Thus, not only did the Court completely absolve the Central Government of any responsibility towards the alarming migration of workers to their hometowns, it also went as far as shifting the onus / blame and therefore the consequence completely onto the media. This direction contradicts longstanding precedent on the relevant issues of the right to freedom of speech and expression, as under:

  • The Court has, in the seminal judgment of Bijoe Emmanuel v. State of Kerala recognised the fundamental right to remain silent as part of Article (19)(1)(a). The 31st March Order however, transgresses upon this right by compelling the media to publish and reproduce what is the government’s speech and expression.
  • In Union of India v. Motion Picture Assn., the SC laid down that compelled speech is equally an infringement of the right to free speech, except to the extent permitted under Article 19(2). It was clarified that compelled speech would be within the ambit of the constitutional provisions if it furthers informed decision-making which is the essence of the right to free speech and expression. If, however, such direction compels a person to carry out propaganda or project a partisan or distorted point of view, contrary to his wish, it may amount to a restraint on his freedom of speech and expression. While the Court ultimately upheld the compelled speech in that case, presently, the direction to the media to publish a ‘government-verified’ version of the news amounts to a serious assault on the freedom of expression of the neutral and independent media, and as set out above, fails to achieve the objective of furthering informed decision-making, or even widespread dissemination of information.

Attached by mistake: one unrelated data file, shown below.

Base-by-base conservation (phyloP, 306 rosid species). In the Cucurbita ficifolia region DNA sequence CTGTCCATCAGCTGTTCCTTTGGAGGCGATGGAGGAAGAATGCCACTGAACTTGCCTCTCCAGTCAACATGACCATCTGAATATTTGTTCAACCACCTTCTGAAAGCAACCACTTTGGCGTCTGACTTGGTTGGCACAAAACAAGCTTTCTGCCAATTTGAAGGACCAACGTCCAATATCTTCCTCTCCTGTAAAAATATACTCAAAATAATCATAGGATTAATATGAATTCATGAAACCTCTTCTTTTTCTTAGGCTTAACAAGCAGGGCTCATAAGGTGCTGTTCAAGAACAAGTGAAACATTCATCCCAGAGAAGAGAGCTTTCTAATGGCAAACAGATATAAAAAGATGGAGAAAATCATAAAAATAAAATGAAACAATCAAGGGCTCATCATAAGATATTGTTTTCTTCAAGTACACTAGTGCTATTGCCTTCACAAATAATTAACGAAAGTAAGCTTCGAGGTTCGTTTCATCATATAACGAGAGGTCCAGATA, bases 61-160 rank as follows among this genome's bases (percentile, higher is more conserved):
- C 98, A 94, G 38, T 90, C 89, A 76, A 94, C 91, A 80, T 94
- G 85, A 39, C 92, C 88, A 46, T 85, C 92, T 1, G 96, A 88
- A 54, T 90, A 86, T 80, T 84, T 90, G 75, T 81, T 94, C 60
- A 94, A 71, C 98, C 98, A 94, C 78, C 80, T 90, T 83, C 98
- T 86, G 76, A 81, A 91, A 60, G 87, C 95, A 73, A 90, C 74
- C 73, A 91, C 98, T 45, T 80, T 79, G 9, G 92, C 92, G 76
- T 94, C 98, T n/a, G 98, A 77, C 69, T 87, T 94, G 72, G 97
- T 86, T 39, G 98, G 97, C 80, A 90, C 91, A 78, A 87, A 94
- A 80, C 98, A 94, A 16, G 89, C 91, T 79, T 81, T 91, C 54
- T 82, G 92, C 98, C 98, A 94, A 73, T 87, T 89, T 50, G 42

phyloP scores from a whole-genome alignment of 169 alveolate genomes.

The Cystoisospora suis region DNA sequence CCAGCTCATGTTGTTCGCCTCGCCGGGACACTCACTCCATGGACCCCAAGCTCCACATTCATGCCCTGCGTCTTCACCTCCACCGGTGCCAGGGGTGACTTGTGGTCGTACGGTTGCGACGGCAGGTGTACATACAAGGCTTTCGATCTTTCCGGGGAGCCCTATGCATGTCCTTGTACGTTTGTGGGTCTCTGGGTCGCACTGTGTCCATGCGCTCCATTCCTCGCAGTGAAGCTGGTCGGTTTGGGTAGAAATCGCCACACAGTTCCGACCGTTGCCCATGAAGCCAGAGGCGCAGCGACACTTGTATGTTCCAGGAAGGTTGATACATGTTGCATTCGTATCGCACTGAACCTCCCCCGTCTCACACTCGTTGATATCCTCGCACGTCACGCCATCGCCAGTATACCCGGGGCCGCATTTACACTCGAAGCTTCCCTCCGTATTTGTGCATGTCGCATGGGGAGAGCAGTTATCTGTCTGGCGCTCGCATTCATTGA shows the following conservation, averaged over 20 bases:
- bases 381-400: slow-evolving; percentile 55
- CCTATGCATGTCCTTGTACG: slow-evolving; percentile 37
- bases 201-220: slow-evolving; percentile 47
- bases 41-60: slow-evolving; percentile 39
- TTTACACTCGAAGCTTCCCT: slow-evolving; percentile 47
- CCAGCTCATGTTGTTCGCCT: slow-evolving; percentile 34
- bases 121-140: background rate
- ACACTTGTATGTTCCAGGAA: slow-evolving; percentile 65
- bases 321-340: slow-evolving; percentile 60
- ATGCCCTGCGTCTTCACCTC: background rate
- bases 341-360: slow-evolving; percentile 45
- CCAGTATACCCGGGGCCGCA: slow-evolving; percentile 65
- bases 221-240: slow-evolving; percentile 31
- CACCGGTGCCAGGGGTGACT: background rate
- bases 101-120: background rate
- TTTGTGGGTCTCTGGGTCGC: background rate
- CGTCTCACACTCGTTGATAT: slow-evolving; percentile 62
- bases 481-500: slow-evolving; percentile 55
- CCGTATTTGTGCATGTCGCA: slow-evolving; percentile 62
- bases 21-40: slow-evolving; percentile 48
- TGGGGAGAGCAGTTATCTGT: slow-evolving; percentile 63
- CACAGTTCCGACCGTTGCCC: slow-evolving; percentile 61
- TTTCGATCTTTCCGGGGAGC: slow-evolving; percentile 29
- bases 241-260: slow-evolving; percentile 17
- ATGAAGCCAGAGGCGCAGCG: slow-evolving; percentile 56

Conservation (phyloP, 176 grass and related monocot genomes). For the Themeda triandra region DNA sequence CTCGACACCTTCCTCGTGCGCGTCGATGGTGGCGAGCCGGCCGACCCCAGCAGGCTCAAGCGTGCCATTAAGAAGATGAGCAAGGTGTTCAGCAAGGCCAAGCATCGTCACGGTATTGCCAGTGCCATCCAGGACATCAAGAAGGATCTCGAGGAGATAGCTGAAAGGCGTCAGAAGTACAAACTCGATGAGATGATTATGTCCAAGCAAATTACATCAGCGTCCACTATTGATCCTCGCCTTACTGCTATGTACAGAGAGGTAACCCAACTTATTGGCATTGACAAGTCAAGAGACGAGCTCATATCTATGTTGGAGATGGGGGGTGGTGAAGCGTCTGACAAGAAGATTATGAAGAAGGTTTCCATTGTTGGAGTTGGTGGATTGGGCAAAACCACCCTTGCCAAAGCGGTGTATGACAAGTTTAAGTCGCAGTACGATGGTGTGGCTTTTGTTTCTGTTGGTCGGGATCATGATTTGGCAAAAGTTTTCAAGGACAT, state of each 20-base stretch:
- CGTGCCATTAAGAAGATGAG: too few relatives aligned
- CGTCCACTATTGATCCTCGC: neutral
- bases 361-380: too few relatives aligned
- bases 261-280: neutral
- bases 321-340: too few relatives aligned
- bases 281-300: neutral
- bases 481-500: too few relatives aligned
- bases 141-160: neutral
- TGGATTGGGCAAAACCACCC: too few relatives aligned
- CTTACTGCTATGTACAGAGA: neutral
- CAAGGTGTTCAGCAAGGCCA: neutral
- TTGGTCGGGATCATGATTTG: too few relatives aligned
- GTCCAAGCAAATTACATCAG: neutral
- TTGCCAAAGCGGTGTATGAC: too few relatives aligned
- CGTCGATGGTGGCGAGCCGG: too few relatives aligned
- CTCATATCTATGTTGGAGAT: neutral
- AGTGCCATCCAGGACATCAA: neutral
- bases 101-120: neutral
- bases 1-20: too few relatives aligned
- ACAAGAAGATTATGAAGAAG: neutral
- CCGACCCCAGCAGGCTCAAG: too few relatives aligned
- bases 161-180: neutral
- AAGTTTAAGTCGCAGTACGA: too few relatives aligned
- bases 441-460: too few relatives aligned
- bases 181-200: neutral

A large part of public trust in the judiciary stems from the rule of precedent which requires courts to rely on precedent and settled legal principles to decide cases. In this case, there was no stated case for the Court to depart from precedent and in fact lay down what may amount to a dangerous precedent for the future.

This blog, after analysing the recent decision-making trends of the Apex Court, has observed that in matters where the highest political stakes are pitted against fundamental constitutional issues, the Court is only as strong as the Government is willing to enforce the Court’s directives. In that tussle, recent judgments seem to reveal that the Court often appears to hesitate in ruling against the government on politically sensitive matters, in the aid of continuing to maintain a working relationship with the government. The trend seems to have gone a step further in the Order where, based on unsubstantiated claims in a time of crisis, the Court  has compelled the Fourth Estate to carry government-approved missives about the crisis.

6 thoughts on “Coronavirus and the Constitution – VIII: A Critique of the Supreme Court’s Migrants Order [Guest Post]

  1. […] New-fashioned “we have faith” jurisprudence: this speaks to the indirect imprimatur that I flagged at the beginning of the post. The Supreme Court agrees to hear a case challenging executive action, but – without engaging in substantive judicial review – publicly expresses “faith” that the executive is acting correctly. The most glaring example of this, of course, was in the migrants case, where the Solicitor-General’s statement that there were no migrants on the road after the nationwide lockdown was accepted at face-value by the Supreme Court (for a further critique, see here).  […]